Originally released 27th March 2006 on Fortune and Glory.
A collection of singles, live favourites, b-sides and rarities, The Best of Hefner re-releases twenty of the band’s most-loved songs.
Review from http://drownedinsound.com/releases/7279/reviews/726346-
BY BEN MARWOOD
In an ideal musical world where the cream does actually rise to the top and Oasis only had two albums, I would not have to explain who Hefner were. You’d already know, because the indie-rock quartet would be on every Q list ever and on MTV2 at every opportunity; there would be no escape. But life isn’t fair kids, life’s a bitch and it hates you. Life will break your heart.
That was the point of Hefner, a band renowned for the songwriting of Darren Hayman, for whom lyrical heartbreak lied around every corner. Whilst the ‘cool’ bands wrote songs about the lack of intelligence in the NYPD, Hayman wrote about the Trojan War and the future death of Margaret Thatcher as well as the countless lost loves. The songs of Hefner, whether it was their ultra-lo-fi first recordings or the polished electronica which proved to be their curtain call, were so tactile that they almost reached out and touched you and so honest, so laced with frustration that on occasion it made Belle & Sebastian look bland. “Everytime you cry, it gives me little heart attacks”, sobs Hayman on ‘Good Fruit’ with an observation so tiny that most writers would never consider it for a lyric. Coupled with a no-nonsense attitude towards intimacy (“you should be lying on your back with a glow in your heart” comes the sleazy observation in ‘Pull Yourself Together’), this is what earmarked Hefner, for me at least, as something special.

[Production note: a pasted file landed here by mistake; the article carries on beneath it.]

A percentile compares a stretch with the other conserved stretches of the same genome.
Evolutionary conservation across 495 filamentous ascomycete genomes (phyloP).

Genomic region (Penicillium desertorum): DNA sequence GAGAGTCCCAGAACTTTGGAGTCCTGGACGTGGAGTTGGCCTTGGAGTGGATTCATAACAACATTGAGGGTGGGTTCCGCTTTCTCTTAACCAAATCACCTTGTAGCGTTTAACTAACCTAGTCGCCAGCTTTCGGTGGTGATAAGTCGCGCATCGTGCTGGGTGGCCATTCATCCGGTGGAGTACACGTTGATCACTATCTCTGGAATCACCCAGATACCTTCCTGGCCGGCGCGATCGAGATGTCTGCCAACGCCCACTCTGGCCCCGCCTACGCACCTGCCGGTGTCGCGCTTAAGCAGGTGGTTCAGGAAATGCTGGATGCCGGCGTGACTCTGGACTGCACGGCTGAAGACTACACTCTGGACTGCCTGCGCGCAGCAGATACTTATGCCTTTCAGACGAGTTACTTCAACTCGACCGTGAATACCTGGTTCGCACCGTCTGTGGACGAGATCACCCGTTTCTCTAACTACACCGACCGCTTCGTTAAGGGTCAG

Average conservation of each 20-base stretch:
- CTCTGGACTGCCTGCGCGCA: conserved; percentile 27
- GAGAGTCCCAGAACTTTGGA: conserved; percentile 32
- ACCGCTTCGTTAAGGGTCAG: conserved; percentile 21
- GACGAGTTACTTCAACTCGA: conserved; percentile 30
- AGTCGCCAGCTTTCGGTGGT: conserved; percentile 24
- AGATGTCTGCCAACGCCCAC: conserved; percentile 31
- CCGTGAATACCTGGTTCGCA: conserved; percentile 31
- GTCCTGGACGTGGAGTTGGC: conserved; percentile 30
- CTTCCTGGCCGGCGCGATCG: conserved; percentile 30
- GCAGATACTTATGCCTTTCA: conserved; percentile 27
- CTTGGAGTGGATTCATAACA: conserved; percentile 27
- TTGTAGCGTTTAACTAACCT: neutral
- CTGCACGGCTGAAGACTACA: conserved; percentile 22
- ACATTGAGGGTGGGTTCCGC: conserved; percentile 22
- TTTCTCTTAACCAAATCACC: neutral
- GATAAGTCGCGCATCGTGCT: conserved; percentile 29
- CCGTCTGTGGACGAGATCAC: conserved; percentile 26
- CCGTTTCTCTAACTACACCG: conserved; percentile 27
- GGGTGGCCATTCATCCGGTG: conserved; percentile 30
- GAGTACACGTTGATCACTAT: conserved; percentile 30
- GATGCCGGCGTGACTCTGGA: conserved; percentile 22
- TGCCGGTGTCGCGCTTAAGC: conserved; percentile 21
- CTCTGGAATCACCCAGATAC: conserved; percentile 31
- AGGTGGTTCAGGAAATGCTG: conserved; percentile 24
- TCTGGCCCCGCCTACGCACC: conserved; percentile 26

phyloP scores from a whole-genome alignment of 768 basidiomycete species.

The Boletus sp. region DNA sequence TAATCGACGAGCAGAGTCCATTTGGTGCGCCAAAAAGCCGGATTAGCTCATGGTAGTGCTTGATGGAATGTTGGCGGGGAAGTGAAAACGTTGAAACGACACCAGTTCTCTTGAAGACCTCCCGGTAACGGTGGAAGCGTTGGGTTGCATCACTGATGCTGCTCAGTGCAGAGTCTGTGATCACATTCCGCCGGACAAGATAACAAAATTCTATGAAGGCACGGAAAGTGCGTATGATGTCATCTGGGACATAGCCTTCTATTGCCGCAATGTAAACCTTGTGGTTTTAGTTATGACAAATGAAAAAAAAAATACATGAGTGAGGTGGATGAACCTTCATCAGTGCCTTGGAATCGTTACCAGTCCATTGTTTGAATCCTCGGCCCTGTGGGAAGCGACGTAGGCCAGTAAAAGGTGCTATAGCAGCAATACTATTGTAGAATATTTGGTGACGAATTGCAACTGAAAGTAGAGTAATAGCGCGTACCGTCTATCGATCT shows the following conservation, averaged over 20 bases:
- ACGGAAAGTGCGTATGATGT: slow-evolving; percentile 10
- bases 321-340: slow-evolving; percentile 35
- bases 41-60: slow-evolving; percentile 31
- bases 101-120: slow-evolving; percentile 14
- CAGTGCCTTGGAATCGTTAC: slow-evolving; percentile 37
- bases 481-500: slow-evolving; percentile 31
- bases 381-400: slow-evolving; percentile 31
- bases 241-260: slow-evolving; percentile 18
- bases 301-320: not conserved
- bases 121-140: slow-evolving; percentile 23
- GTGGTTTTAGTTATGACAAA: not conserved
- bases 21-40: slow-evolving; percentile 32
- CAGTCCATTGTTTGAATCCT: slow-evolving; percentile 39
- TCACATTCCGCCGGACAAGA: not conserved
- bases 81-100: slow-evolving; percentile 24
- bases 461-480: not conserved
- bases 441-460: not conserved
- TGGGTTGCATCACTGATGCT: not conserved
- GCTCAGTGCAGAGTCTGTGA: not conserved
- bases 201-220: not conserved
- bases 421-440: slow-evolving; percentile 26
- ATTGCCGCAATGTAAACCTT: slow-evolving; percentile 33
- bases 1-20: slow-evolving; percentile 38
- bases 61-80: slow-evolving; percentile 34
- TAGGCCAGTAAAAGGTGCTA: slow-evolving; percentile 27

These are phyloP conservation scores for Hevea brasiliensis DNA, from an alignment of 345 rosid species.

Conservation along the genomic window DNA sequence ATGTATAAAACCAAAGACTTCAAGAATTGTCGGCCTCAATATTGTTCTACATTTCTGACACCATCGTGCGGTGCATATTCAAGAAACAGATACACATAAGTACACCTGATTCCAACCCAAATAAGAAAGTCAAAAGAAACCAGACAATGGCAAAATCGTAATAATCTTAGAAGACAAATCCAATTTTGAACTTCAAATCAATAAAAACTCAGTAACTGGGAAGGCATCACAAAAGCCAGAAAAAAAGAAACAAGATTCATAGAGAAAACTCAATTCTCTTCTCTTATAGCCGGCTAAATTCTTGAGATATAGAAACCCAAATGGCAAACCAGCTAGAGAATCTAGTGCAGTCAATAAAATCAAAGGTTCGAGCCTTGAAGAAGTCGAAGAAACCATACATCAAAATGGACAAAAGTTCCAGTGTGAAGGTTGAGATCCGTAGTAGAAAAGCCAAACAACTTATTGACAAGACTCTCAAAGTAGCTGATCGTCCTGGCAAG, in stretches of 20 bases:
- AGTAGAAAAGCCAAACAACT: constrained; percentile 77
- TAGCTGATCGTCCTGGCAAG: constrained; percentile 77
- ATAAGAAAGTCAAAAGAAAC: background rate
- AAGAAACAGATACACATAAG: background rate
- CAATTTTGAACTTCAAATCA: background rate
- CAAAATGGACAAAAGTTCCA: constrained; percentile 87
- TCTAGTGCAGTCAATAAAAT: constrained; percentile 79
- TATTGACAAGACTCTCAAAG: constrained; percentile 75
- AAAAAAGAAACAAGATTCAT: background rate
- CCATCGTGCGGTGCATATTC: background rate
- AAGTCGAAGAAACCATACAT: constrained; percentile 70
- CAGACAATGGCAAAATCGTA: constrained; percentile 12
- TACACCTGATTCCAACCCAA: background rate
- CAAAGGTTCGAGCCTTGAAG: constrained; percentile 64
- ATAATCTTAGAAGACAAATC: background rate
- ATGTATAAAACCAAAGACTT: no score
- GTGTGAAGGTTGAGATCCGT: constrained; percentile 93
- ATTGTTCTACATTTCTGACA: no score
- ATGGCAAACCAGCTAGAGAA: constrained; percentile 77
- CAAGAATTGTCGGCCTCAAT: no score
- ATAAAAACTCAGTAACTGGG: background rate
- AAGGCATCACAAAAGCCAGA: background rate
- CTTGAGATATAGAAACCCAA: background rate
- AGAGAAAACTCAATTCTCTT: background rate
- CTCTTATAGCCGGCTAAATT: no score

The Best Of Hefner, then, is a cross-section of the six years that Hefner were properly active, featuring both ultra-rare songs, like ‘A Better Friend and the original version of ‘Christian Girls, and their ‘hits’ ‘I Took Her Love For Granted’, ‘Good Fruit’ et al. Unlike most Best Ofs, this is not just a tired singles compilation (although all singles are present and correct), the fan favourites are on here also from the masturbatory tale of b-side ‘Hello Kitten’ to the Conservative-baiting playground singalong that is ‘The Day That Thatcher Dies’. True to the entire back catalogue, even two tracks from less popular final album Dead Media (‘When Angels Play Their Drum Machines’ and ‘Home’) are included, and when their electronica sounds are put back to back with the guitar-based portion of the back catalogue new life is breathed into them – they work much better intermingled here than they ever did mixing with their own kind.
If there is one criticism that could be made, it is that with a slew of excellent b-sides behind them only ‘Hello Kitten’ made the final cut, but it should go without saying that fans of Hefner will want to own this CD for the first few rare tracks, if not just to complete the collection. For anyone who missed out and is intrigued then I implore you: if you’ve ever been heartbroken, if you’ve ever looked at the coquette from down the road and thought “well, maybe..”, if you like your music honest, slightly filthy and faintly twee then do yourself a favour, make this top of your list.